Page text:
A far cry from all the deeply serious Oscar contenders to be released this holiday, “The Hunger Games: Mockingjay: Part One” certainly promises to be one of the season’s biggest films. It’s the third “Hunger Games” film so far, and the first part of the two-fisted “Mockingjay” entry, both to be directed by Francis Lawrence (“I Am Legend,” “Constantine”). It’s no wonder they keep making sequels to these movies: “The Hunger Games” franchise has grossed over $458 million worldwide, and proven an apt showcase for its two lead performers (Jennifer Lawrence and Josh Hutcherson) in sturdy action hero roles that are a radical departure from the more character-based work they are usually associated with. For the legions of “Hunger Games” die-hards, the marketing blitzkrieg is officially underway, with another clip from the film along with a rather nifty sort-of television spot.
The clip sees Lawrence’s heroine Katniss looking on, teary-eyed, at a broadcasted interview of her old friend Peeta (Hutcherson) while Liam Hemsworth’s Gale glowers in the corner. The tone of the clip seems turgid – in keeping with the preferred operating mode of these young adult fantasy adventures – but perhaps we’d need to see it in the context of the film for it to have appropriate emotional heft. Meanwhile, the stars, introducing the clip on Good Morning America – Lawrence, Hutcherson and Hemsworth – appear to be having a ball. “I’m gonna be honest with you, I didn’t even know there was a clip,” quips Lawrence at one point. Oh, Jennifer. Apparently, “Mockingjay Pt. 2” is already in the bag (with a release date set for November 20th, 2015) and the stars also get to dish on their roles in upcoming films, including Lawrence’s adorable/amazing butchering of her character’s last name in David O. Russell’s upcoming comedy “Joy”.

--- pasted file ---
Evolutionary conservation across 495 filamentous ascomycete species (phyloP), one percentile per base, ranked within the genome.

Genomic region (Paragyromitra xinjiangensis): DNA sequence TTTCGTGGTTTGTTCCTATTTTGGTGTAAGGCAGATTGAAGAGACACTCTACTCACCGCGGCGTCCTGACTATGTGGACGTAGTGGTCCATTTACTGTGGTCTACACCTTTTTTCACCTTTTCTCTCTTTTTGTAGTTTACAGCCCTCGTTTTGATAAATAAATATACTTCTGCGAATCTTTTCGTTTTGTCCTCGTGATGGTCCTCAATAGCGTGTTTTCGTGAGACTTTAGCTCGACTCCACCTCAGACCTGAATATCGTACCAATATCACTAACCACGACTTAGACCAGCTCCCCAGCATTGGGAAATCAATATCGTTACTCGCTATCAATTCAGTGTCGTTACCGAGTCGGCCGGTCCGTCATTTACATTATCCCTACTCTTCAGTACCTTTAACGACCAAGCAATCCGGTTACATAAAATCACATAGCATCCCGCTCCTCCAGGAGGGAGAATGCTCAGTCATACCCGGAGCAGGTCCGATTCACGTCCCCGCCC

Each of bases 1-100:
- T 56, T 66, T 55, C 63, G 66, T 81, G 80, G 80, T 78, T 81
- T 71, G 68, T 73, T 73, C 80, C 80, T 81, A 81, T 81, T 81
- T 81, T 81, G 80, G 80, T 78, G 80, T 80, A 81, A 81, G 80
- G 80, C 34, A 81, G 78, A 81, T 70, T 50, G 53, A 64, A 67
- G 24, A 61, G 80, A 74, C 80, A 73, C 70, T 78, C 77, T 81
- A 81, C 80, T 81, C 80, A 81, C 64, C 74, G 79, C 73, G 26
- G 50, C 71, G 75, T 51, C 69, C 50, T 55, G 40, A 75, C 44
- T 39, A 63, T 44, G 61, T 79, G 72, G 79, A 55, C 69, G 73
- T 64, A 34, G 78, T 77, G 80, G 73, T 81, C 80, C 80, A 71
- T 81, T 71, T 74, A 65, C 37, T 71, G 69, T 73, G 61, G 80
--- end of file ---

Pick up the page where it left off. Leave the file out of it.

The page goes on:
We also have an eerie new T.V. ad for the film: one that fools you into thinking you’re watching a car commercial before something majorly creepy happens. It seems as though the “Hunger Games” marketing campaign is more canny and, dare we say, sophisticated than it used to be – although this writer is not a particular fan of the films themselves, it’s nice to see the filmmakers embracing the book’s distressing dystopian elements in a more grown-up way through the advertising. [THR]